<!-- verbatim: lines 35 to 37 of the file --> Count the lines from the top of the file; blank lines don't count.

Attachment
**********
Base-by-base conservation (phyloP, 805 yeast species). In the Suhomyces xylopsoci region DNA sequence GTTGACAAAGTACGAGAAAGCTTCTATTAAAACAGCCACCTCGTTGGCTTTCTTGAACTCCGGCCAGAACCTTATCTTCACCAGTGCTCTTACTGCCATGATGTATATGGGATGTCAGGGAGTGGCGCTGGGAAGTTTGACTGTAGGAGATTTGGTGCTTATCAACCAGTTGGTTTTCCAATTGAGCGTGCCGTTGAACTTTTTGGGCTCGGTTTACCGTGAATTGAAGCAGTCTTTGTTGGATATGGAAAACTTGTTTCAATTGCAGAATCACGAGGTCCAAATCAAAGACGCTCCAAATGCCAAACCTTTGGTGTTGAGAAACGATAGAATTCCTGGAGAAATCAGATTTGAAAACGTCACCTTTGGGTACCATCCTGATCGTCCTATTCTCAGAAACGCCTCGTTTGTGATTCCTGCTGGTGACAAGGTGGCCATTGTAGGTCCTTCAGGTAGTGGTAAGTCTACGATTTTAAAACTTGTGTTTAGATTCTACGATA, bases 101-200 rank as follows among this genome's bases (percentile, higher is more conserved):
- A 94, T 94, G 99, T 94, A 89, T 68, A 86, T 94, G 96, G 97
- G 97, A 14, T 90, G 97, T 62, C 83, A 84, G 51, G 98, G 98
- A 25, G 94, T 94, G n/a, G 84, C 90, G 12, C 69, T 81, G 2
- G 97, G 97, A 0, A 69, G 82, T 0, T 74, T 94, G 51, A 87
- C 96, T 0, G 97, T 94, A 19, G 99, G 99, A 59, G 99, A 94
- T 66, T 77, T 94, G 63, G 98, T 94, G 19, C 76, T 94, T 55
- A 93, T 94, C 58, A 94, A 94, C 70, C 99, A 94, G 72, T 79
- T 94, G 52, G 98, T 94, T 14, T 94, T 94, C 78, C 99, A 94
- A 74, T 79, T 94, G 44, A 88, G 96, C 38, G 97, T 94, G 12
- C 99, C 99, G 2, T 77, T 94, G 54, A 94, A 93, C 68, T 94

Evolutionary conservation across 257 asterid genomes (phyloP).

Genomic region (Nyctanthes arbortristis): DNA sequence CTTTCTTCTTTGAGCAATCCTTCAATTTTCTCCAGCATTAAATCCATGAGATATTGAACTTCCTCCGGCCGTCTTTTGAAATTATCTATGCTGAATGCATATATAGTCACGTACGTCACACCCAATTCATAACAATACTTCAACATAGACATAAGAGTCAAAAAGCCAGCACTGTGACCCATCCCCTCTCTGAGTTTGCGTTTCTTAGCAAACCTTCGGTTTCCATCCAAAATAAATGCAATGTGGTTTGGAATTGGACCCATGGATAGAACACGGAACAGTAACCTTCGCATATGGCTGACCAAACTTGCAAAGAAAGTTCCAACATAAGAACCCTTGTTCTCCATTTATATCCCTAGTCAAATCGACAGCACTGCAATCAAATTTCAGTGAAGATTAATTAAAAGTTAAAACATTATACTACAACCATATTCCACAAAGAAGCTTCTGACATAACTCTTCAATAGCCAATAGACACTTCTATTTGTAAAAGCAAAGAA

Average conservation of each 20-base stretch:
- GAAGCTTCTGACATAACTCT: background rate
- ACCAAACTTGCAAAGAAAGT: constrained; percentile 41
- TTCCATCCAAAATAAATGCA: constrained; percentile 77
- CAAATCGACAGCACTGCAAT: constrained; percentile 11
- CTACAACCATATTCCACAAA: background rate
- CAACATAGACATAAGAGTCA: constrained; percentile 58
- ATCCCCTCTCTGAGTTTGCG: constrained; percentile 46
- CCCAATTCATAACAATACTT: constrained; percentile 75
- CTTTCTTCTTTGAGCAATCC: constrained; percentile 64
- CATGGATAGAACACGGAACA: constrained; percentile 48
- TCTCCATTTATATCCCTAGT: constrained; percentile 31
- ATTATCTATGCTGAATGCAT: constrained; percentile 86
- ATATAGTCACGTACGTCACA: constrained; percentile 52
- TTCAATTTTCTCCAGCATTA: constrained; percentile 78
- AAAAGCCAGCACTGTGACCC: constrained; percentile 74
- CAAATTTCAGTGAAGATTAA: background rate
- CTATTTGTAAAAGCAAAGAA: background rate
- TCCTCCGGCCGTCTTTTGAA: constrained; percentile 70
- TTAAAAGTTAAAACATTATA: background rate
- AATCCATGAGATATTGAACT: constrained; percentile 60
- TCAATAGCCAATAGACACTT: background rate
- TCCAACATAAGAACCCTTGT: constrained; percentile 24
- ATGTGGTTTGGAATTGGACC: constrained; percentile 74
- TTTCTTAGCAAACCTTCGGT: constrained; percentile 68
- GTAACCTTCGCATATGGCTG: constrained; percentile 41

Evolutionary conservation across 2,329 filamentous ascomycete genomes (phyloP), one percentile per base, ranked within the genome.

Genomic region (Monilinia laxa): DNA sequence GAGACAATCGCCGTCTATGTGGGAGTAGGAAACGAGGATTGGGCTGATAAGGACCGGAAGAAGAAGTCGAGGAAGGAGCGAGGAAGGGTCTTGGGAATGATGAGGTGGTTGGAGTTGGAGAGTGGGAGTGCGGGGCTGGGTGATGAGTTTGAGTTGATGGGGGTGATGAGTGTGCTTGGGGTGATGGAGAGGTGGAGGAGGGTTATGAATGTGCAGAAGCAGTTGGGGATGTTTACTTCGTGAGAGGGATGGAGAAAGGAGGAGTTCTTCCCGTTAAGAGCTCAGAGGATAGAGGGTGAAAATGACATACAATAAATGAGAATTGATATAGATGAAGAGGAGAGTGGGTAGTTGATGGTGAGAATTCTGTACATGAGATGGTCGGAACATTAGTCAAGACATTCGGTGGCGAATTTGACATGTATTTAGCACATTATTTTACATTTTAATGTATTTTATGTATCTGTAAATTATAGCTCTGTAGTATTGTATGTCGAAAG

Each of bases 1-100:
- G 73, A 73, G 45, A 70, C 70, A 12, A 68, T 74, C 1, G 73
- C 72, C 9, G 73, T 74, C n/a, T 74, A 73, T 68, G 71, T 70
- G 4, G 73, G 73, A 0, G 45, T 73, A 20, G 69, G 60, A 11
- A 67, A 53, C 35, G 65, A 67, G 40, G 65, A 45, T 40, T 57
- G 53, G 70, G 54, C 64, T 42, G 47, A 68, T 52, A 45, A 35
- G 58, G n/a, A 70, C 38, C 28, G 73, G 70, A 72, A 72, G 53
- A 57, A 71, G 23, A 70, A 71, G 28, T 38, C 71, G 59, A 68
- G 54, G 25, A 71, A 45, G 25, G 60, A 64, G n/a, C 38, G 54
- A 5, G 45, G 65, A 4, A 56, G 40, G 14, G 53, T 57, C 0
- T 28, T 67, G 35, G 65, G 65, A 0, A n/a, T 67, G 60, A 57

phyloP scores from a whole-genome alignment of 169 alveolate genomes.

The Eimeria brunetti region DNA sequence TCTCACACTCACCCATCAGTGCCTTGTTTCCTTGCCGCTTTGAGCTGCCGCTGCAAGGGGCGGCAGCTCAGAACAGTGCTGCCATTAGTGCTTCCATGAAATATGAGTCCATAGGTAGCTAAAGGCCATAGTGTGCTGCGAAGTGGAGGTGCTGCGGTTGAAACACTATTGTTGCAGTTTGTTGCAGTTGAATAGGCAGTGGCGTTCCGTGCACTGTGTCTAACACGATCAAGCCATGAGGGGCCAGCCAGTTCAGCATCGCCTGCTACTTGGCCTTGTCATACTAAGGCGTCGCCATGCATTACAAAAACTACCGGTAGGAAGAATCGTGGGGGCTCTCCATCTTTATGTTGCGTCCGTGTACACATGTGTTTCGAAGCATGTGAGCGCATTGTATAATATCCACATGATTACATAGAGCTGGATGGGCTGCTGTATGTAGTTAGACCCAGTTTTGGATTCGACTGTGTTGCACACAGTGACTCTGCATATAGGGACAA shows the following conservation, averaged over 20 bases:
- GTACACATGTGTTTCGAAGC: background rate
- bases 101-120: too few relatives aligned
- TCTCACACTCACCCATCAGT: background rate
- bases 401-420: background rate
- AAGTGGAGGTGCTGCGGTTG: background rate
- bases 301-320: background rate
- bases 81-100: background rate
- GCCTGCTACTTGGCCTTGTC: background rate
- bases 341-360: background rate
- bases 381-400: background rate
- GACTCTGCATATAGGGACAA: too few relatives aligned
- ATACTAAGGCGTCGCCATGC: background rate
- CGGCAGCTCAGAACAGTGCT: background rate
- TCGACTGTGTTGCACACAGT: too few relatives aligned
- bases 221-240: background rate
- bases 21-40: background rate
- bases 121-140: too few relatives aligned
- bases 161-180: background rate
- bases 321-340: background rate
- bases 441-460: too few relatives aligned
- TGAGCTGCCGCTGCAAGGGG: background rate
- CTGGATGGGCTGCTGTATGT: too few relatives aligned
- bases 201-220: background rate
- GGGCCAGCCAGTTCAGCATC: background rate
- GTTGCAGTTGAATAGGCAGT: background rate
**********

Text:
- TCAATAGCCAATAGACACTT: background rate
- TCCAACATAAGAACCCTTGT: constrained; percentile 24
- ATGTGGTTTGGAATTGGACC: constrained; percentile 74